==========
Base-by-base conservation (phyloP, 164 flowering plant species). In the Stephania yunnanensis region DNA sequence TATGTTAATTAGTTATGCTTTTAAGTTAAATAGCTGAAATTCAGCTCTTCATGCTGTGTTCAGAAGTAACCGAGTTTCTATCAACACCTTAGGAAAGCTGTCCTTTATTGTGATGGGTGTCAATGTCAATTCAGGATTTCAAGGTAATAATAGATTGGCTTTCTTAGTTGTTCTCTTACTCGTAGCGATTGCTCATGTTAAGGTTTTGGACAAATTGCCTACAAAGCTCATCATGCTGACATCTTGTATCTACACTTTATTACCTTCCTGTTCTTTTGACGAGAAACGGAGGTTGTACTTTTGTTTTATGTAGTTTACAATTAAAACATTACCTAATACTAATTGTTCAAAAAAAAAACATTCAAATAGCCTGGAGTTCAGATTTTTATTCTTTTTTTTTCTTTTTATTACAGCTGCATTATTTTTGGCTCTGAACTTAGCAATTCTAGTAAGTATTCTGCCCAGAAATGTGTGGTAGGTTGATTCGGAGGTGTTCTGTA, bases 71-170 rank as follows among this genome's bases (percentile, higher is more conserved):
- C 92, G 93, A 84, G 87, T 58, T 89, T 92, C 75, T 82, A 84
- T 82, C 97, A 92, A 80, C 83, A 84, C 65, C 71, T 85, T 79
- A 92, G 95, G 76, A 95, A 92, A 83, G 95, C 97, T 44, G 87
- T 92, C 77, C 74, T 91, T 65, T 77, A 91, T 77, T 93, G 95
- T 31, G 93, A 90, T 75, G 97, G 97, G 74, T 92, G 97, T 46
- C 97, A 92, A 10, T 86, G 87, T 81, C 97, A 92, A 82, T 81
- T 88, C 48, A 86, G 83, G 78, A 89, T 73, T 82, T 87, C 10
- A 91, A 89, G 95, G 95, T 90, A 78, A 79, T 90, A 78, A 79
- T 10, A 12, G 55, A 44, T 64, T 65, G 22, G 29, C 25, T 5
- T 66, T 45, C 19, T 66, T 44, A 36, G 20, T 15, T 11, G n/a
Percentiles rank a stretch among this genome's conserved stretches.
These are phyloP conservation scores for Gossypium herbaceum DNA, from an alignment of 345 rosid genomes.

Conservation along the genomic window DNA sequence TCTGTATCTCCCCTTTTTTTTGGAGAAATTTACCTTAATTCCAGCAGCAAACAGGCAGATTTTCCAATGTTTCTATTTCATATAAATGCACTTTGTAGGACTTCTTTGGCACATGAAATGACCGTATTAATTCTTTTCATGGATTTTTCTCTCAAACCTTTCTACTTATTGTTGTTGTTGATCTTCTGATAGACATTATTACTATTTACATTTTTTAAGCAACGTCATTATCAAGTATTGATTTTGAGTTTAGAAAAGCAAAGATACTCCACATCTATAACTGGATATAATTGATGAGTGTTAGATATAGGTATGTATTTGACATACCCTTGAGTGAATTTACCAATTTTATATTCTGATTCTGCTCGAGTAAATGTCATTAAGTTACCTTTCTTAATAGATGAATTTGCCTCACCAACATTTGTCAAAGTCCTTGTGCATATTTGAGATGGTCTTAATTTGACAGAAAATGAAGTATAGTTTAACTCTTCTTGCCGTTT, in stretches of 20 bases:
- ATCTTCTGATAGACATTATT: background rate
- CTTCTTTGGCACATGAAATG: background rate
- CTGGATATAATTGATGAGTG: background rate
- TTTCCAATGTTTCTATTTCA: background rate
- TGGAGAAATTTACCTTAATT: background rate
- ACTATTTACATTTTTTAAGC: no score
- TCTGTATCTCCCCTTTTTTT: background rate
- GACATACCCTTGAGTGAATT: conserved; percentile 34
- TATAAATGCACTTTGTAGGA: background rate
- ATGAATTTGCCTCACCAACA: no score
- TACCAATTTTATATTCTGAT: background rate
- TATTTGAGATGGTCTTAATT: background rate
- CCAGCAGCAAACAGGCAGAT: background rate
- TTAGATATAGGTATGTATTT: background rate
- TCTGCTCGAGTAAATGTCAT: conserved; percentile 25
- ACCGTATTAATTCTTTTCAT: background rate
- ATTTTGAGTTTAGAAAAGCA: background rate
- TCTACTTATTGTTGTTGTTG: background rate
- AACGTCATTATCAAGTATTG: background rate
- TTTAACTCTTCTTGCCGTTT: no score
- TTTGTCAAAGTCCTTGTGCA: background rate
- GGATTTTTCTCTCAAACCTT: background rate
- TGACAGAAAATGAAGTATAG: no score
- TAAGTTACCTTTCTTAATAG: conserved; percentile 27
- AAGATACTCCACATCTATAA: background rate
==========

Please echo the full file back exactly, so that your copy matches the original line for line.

Base-by-base conservation (phyloP, 164 flowering plant species). In the Stephania yunnanensis region DNA sequence TATGTTAATTAGTTATGCTTTTAAGTTAAATAGCTGAAATTCAGCTCTTCATGCTGTGTTCAGAAGTAACCGAGTTTCTATCAACACCTTAGGAAAGCTGTCCTTTATTGTGATGGGTGTCAATGTCAATTCAGGATTTCAAGGTAATAATAGATTGGCTTTCTTAGTTGTTCTCTTACTCGTAGCGATTGCTCATGTTAAGGTTTTGGACAAATTGCCTACAAAGCTCATCATGCTGACATCTTGTATCTACACTTTATTACCTTCCTGTTCTTTTGACGAGAAACGGAGGTTGTACTTTTGTTTTATGTAGTTTACAATTAAAACATTACCTAATACTAATTGTTCAAAAAAAAAACATTCAAATAGCCTGGAGTTCAGATTTTTATTCTTTTTTTTTCTTTTTATTACAGCTGCATTATTTTTGGCTCTGAACTTAGCAATTCTAGTAAGTATTCTGCCCAGAAATGTGTGGTAGGTTGATTCGGAGGTGTTCTGTA, bases 71-170 rank as follows among this genome's bases (percentile, higher is more conserved):
- C 92, G 93, A 84, G 87, T 58, T 89, T 92, C 75, T 82, A 84
- T 82, C 97, A 92, A 80, C 83, A 84, C 65, C 71, T 85, T 79
- A 92, G 95, G 76, A 95, A 92, A 83, G 95, C 97, T 44, G 87
- T 92, C 77, C 74, T 91, T 65, T 77, A 91, T 77, T 93, G 95
- T 31, G 93, A 90, T 75, G 97, G 97, G 74, T 92, G 97, T 46
- C 97, A 92, A 10, T 86, G 87, T 81, C 97, A 92, A 82, T 81
- T 88, C 48, A 86, G 83, G 78, A 89, T 73, T 82, T 87, C 10
- A 91, A 89, G 95, G 95, T 90, A 78, A 79, T 90, A 78, A 79
- T 10, A 12, G 55, A 44, T 64, T 65, G 22, G 29, C 25, T 5
- T 66, T 45, C 19, T 66, T 44, A 36, G 20, T 15, T 11, G n/a
Percentiles rank a stretch among this genome's conserved stretches.
These are phyloP conservation scores for Gossypium herbaceum DNA, from an alignment of 345 rosid genomes.

Conservation along the genomic window DNA sequence TCTGTATCTCCCCTTTTTTTTGGAGAAATTTACCTTAATTCCAGCAGCAAACAGGCAGATTTTCCAATGTTTCTATTTCATATAAATGCACTTTGTAGGACTTCTTTGGCACATGAAATGACCGTATTAATTCTTTTCATGGATTTTTCTCTCAAACCTTTCTACTTATTGTTGTTGTTGATCTTCTGATAGACATTATTACTATTTACATTTTTTAAGCAACGTCATTATCAAGTATTGATTTTGAGTTTAGAAAAGCAAAGATACTCCACATCTATAACTGGATATAATTGATGAGTGTTAGATATAGGTATGTATTTGACATACCCTTGAGTGAATTTACCAATTTTATATTCTGATTCTGCTCGAGTAAATGTCATTAAGTTACCTTTCTTAATAGATGAATTTGCCTCACCAACATTTGTCAAAGTCCTTGTGCATATTTGAGATGGTCTTAATTTGACAGAAAATGAAGTATAGTTTAACTCTTCTTGCCGTTT, in stretches of 20 bases:
- ATCTTCTGATAGACATTATT: background rate
- CTTCTTTGGCACATGAAATG: background rate
- CTGGATATAATTGATGAGTG: background rate
- TTTCCAATGTTTCTATTTCA: background rate
- TGGAGAAATTTACCTTAATT: background rate
- ACTATTTACATTTTTTAAGC: no score
- TCTGTATCTCCCCTTTTTTT: background rate
- GACATACCCTTGAGTGAATT: conserved; percentile 34
- TATAAATGCACTTTGTAGGA: background rate
- ATGAATTTGCCTCACCAACA: no score
- TACCAATTTTATATTCTGAT: background rate
- TATTTGAGATGGTCTTAATT: background rate
- CCAGCAGCAAACAGGCAGAT: background rate
- TTAGATATAGGTATGTATTT: background rate
- TCTGCTCGAGTAAATGTCAT: conserved; percentile 25
- ACCGTATTAATTCTTTTCAT: background rate
- ATTTTGAGTTTAGAAAAGCA: background rate
- TCTACTTATTGTTGTTGTTG: background rate
- AACGTCATTATCAAGTATTG: background rate
- TTTAACTCTTCTTGCCGTTT: no score
- TTTGTCAAAGTCCTTGTGCA: background rate
- GGATTTTTCTCTCAAACCTT: background rate
- TGACAGAAAATGAAGTATAG: no score
- TAAGTTACCTTTCTTAATAG: conserved; percentile 27
- AAGATACTCCACATCTATAA: background rate